My daily readings 06/29/2013

    • That said, direct examination of the IIT examination item content

      http://www.askiitians.com/iit-papers/iit-jee-papers.aspx

      may suggest what level of performance on specific item content is necessary to be part of the small subset of the large number of IIT joint entrance examination test-takers who gain admission to an IIT campus. On that basis, I agree with the statement that the IIT undergraduate programs are highly selective and likely to collect on one campus many very smart young people who provide a good peer group to one another so that everyone on campus picks up habits of aiming high intellectually, as the IIT alumni I know here in Minnesota all seem to do.

    • This discusses two rulings. DOMA and Proposition 8. I like the DOMA decision. I like the specific result of the Proposition 8 ruling, but do not like the way they got there.

      The issue with proposition 8 is that California lost, and then chose not to appeal. Lawyers for the group that passed proposition 8 then stepped in and took the case. Their argument basically was that if they were not allowed to do this, then any proposition passed by Californians that the government did not like the government could unpass by posting a lackluster defense and then not appealing it.

      The 9th circuit did not know whether they should grant standing. They remanded it to the California Supreme Court to decide that. The California Supreme Court said that under California law they did have standing. The 9th heard it. The Supreme Court has now disagreed.

      But I agree with that argument from the supporters of proposition 8. California gives voters the power to pass proposition that the state does not like. The state has now been handed a legal tool which undermines that in federal court. (I do not understand precedent well enough to know whether state courts will look to the Supreme Court or the California Supreme Court on this.)

    • This discusses two rulings. DOMA and Proposition 8. I like the DOMA decision. I like the specific result of the Proposition 8 ruling, but do not like the way they got there.

      The issue with proposition 8 is that California lost, and then chose not to appeal. Lawyers for the group that passed proposition 8 then stepped in and took the case. Their argument basically was that if they were not allowed to do this, then any proposition passed by Californians that the government did not like the government could unpass by posting a lackluster defense and then not appealing it.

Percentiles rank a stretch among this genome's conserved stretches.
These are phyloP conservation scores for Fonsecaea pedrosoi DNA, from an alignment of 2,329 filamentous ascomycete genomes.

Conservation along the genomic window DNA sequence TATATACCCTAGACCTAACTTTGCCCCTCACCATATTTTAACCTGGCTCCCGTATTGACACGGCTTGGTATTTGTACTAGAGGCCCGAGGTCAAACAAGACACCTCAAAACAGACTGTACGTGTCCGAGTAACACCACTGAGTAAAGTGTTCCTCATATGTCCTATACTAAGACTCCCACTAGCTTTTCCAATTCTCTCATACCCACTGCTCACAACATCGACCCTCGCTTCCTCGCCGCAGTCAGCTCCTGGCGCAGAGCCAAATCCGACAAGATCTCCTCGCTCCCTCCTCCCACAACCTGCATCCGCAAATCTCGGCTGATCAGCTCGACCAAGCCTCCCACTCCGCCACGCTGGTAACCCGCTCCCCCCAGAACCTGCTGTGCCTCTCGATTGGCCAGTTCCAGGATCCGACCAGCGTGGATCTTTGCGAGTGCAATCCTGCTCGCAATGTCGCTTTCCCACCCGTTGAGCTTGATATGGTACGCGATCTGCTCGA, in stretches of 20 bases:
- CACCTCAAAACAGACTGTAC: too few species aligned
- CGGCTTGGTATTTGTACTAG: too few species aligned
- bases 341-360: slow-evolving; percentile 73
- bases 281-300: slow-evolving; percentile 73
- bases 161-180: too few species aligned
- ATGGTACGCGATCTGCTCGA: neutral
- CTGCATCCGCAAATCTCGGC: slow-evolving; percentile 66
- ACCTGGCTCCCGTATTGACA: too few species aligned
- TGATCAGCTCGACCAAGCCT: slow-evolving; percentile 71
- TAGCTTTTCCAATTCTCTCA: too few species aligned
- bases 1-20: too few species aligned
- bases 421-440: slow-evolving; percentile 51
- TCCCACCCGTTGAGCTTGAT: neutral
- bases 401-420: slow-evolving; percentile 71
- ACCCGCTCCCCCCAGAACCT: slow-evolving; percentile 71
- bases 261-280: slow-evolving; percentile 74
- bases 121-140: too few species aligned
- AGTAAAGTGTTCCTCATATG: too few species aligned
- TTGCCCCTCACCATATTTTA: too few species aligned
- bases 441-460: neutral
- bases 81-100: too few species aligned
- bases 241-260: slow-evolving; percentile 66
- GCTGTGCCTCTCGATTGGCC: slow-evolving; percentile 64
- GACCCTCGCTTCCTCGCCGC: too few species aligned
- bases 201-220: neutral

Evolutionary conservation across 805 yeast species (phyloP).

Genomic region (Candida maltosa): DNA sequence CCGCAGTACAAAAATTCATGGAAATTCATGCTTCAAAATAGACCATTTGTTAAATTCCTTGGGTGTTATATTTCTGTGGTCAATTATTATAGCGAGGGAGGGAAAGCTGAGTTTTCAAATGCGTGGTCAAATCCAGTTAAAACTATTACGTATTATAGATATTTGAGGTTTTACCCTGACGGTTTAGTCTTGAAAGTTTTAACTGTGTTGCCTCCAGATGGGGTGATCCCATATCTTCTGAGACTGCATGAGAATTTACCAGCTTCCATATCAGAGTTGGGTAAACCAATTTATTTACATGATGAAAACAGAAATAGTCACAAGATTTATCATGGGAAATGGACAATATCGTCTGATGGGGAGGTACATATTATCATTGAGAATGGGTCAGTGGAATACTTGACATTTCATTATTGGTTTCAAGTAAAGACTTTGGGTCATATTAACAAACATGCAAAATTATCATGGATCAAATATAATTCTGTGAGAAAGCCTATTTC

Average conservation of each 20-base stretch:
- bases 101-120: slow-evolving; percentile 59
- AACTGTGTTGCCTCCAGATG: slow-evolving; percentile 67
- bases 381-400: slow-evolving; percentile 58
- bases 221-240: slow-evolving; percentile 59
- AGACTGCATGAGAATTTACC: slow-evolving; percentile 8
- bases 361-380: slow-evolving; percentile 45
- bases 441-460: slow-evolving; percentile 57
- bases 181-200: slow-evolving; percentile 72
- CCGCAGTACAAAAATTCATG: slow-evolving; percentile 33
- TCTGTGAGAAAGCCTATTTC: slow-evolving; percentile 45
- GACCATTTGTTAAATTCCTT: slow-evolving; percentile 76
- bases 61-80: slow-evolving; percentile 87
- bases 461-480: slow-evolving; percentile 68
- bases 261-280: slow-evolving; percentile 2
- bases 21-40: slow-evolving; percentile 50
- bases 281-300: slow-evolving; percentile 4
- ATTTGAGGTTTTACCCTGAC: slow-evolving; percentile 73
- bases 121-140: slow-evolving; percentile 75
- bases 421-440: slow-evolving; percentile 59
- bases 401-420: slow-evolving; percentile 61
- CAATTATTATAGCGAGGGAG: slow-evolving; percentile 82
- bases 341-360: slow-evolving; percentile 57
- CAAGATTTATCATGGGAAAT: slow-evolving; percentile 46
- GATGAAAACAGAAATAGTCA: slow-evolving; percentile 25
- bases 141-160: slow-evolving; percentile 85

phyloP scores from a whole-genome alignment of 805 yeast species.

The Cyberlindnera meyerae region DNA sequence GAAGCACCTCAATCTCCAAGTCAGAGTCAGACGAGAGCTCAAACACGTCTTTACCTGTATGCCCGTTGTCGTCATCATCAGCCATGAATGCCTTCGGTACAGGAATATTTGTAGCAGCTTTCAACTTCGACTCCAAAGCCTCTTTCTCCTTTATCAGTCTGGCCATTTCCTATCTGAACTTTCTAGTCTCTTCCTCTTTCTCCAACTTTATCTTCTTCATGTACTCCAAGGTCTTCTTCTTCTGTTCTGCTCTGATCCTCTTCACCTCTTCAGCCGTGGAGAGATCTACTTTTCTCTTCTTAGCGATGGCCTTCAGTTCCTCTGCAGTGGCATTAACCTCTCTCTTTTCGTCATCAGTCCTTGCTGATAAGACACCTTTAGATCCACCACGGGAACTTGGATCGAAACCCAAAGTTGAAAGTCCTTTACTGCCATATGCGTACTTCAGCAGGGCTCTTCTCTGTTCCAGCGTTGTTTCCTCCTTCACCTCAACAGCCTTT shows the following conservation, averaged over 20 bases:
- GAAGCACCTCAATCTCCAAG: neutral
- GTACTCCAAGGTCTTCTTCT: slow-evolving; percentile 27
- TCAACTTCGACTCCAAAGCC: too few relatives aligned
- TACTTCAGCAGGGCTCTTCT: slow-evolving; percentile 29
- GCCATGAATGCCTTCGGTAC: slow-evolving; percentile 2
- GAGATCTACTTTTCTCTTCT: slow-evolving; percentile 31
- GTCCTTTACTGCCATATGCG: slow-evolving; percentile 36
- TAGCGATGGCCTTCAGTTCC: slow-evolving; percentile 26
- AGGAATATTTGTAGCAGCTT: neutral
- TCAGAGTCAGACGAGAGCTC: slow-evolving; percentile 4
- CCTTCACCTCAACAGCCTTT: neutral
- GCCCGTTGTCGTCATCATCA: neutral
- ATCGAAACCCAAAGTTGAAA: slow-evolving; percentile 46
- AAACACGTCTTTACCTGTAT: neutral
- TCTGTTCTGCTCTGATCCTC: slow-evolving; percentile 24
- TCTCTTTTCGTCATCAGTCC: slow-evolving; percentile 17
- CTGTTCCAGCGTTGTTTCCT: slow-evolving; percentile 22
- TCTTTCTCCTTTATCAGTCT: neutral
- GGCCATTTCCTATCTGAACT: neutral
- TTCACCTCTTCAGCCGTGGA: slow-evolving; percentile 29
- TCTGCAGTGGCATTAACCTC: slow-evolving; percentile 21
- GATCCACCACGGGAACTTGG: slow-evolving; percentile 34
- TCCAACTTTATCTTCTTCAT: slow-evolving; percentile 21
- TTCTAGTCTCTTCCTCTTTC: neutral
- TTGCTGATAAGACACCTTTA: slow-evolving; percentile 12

The 9th circuit did not know whether they should grant standing. They remanded it to the California Supreme Court to decide that. The California Supreme Court said that under California law they did have standing. The 9th heard it. The Supreme Court has now disagreed.

      But I agree with that argument from the supporters of proposition 8. California gives voters the power to pass proposition that the state does not like. The state has now been handed a legal tool which undermines that in federal court. (I do not understand precedent well enough to know whether state courts will look to the Supreme Court or the California Supreme Court on this.)

      • Test
    • The issue with proposition 8 is that California lost, and then chose not to appeal. Lawyers for the group that passed proposition 8 then stepped in and took the case. Their argument basically was that if they were not allowed to do this, then any proposition passed by Californians that the government did not like the government could unpass by posting a lackluster defense and then not appealing it.

      The 9th circuit did not know whether they should grant standing. They remanded it to the California Supreme Court to decide that. The California Supreme Court said that under California law they did have standing. The 9th heard it. The Supreme Court has now disagreed.

      But I agree with that argument from the supporters of proposition 8. California gives voters the power to pass proposition that the state does not like. The state has now been handed a legal tool which undermines that in federal court. (I do not understand precedent well enough to know whether state courts will look to the Supreme Court or the California Supreme Court on this.)

    • He asked me when I wanted to leave, and I said today as I had already spoken to the only other dev on my team and committed and pushed all my code along with documentation I wanted to leave for the other dev. He threatened (implied) that “people” would be pissed if I didn’t come in tomorrow, so I agreed to go tomorrow for knowledge transfer.
    • If it were me, I’d show up as planned.

      Remember, you’re the professional here. They’re the company with the crazy project manager that flipped out on you for working the hours you agreed to work when you were hired. The rest of the company is still fine in your opinion, and you’re on similarly good terms with the rest of the dev team and management. If they give you any grief, it’s them behaving badly.

      Incidentally, if they do want you to come back to help with knowledge transfer, you’ll be quoting your day rate for consulting. This is not going to be less than $1,000 per day (or fraction thereof), and will be double that if you were anything other than a junior dev.

      Good luck. Let us know four days from now when you’ve landed your next gig for more money!

  • tags: Go

Posted from Diigo. The rest of my favorite links are here.

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